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    Want to Help Study Hurricanes? Stick a Jar Out Your Window

    Written by

    Ryan Haupt

    Image: NASA GOES Project

    First and foremost, I hope everyone affected by Hurricane Sandy is okay. Presumably, you’re reading this post because you’re alright, so with that caveat I’d like to highlight one of the less obvious ways you can help during the storm: collecting isotopes.

    There are these nifty little atoms known as isotopes, and as you may remember from chemistry class, an isotope is an element with a different number of neutrons than commonly associated with said element. There are two basic flavors of isotope: radioactive and stable. You’re probably familiar with some of the heavier radioactive elements like Uranium, but many of the lighter elements like hydrogen, nitrogen, oxygen, etc. have stable isotopes which exist naturally in nature (carbon is weird because it has one stable isotope and one radioactive isotope) but for the moment I’m only focusing on the stable ones, and you’ll see why in a second.


    Because the number of protons is the same, the element itself is the same but the different number of neutrons changes the weight of the atom. This weight change, as subtle as it may seem, affects how these elements move through physical, geologic, and biochemical systems. Scientists can therefore use the ratios of light to heavy isotopes in a system as proxies for all sorts of things including (but not limited to) diet, source water, geologic provenance, and more. Stable isotope geochemists have done some pretty astounding things, like creating isoscapes (or maps of known isotopic ratios) for precipitation around the entire US. And this is where you come in.

    Professor Gabe Bowen saw an opportunity in Hurricane Sandy. While he has no desire to put anyone in danger, he did realize that this “frankenstorm” presented an interesting phenomena worth studying, and that stable isotopes in the water (remember both hydrogen and oxygen have stable isotopes) could help him answer questions about how water is being moved around inside this giant storm system. But to start answering those questions he’d need data, and what better way to get that data than to crowdsource it?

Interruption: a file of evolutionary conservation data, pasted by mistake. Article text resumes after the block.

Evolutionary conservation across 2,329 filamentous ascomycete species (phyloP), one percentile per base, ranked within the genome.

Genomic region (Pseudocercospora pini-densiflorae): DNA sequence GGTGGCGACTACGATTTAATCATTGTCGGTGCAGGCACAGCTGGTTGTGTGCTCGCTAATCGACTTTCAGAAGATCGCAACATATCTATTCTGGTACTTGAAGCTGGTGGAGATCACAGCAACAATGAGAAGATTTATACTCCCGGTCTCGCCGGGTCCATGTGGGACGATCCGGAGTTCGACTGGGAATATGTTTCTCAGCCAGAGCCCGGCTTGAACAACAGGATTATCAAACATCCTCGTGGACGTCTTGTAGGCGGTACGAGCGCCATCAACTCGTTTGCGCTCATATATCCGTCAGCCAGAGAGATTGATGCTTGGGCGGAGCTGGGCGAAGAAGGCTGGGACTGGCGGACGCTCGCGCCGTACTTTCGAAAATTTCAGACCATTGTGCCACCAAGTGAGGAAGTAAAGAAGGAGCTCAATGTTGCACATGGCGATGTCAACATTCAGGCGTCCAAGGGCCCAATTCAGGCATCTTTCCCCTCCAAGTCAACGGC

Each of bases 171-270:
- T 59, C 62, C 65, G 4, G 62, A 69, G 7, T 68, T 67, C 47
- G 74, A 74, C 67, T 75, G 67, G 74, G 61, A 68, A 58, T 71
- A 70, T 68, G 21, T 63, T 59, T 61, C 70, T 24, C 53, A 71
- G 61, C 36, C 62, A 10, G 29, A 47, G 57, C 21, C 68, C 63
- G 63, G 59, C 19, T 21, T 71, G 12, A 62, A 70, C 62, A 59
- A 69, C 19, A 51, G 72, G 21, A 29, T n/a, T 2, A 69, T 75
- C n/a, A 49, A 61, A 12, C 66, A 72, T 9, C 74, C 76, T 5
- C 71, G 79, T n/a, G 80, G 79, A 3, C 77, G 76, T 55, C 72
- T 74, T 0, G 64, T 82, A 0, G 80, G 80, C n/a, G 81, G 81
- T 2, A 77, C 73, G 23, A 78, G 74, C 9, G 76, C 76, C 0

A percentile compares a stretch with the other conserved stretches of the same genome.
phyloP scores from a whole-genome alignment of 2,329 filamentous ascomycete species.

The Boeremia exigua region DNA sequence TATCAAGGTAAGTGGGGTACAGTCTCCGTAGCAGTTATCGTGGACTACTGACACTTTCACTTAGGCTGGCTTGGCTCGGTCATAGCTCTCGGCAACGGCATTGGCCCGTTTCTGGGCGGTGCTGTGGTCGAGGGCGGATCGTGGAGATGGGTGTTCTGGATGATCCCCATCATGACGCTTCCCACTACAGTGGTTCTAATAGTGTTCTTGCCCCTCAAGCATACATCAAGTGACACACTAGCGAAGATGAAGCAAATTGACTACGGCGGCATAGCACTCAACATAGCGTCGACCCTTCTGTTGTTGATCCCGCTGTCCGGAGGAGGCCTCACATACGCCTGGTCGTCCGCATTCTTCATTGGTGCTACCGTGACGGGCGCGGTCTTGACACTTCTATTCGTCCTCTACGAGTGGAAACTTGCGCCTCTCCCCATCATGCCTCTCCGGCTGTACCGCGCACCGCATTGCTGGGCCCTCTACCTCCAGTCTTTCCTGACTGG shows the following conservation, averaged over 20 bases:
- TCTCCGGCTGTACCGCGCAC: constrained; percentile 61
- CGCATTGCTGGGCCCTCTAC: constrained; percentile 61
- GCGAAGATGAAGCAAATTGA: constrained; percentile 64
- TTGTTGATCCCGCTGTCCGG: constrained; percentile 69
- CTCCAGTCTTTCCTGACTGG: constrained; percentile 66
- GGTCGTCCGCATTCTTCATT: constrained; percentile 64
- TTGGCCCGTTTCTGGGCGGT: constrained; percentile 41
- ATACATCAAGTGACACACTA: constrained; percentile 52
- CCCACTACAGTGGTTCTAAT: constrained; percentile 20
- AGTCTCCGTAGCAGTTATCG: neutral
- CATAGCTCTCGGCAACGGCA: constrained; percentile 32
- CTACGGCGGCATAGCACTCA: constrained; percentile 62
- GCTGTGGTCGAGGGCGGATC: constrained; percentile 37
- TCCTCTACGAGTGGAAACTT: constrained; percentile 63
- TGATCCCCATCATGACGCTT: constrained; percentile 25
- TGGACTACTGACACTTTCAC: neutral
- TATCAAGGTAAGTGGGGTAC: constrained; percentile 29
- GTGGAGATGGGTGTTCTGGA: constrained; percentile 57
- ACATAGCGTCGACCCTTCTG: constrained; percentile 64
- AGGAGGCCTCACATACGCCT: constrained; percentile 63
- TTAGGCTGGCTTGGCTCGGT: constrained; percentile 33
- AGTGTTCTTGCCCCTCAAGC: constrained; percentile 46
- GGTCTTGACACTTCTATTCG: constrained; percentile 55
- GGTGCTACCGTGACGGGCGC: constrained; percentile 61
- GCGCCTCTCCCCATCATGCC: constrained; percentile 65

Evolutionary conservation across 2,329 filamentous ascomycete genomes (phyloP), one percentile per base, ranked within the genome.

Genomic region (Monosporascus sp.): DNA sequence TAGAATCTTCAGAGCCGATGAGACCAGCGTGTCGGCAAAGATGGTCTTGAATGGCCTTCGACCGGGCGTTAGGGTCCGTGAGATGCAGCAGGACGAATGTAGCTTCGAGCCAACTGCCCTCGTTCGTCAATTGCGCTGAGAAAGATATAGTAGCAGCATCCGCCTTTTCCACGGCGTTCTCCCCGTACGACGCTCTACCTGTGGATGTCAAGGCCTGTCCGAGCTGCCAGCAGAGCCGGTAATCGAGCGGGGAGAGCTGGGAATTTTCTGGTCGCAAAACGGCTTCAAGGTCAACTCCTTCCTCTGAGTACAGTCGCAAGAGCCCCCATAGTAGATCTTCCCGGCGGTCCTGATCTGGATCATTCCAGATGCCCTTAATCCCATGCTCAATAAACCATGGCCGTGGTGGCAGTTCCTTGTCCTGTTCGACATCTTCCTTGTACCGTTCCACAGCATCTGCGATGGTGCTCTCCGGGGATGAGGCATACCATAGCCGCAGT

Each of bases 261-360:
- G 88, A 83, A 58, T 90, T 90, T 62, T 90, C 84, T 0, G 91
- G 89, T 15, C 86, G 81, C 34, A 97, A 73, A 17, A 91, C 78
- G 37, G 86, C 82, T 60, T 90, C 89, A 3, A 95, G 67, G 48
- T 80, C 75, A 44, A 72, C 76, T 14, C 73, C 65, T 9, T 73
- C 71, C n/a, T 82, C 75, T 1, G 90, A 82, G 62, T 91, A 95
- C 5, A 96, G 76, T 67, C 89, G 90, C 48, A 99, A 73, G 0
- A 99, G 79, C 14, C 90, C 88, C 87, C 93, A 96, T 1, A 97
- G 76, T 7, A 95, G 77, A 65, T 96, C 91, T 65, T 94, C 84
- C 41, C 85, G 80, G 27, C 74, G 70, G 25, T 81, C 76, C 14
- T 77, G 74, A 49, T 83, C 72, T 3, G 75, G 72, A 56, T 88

Now I realize that for some the storm is, thankfully, already over. However, if you’re still receiving Sandy-induced precipitation I highly encourage you to consider collecting samples of that precipitation to send to Bowen at the University of Utah. This is a really cool opportunity to directly to contribute to science, and it’s as easy as setting a mason jar outside. I’m going to copy the very basic instructions but please got and read Bowen’s blog post about the specifics of sample collections, as well as his updates on how the endeavor is going and the all-important “Why do we care?” FAQ. Anyway, here’s how Bowen wants you to collect:

    1. Be safe

    2. Start collecting precipitation as soon as possible

    3. Try to collect a separate ‘integrated’ sample over each 12-hour period from 8am to 8pm

    4. Each time you sample, fill a sample container w/ water from your collector, seal it securely, label it w/ an ID and record the info requested in the spreadsheet

    5. See the letter for suggestions for sample collection devices and sample containers

    6. Keep on sampling and hang onto your samples until we get in touch later in the coming week

    A map from Bowen showing sampling locations.

    I’ll plan on getting in touch with Bowen over the coming months to see how the data collection is coming along and follow up here for those interested. Seriously though, stay safe. As cool as this project is, it’s absolutely not worth taking any unnecessary risks. And if you do decide to collect samples (or convince your mom to like I did) let us know in the comments!

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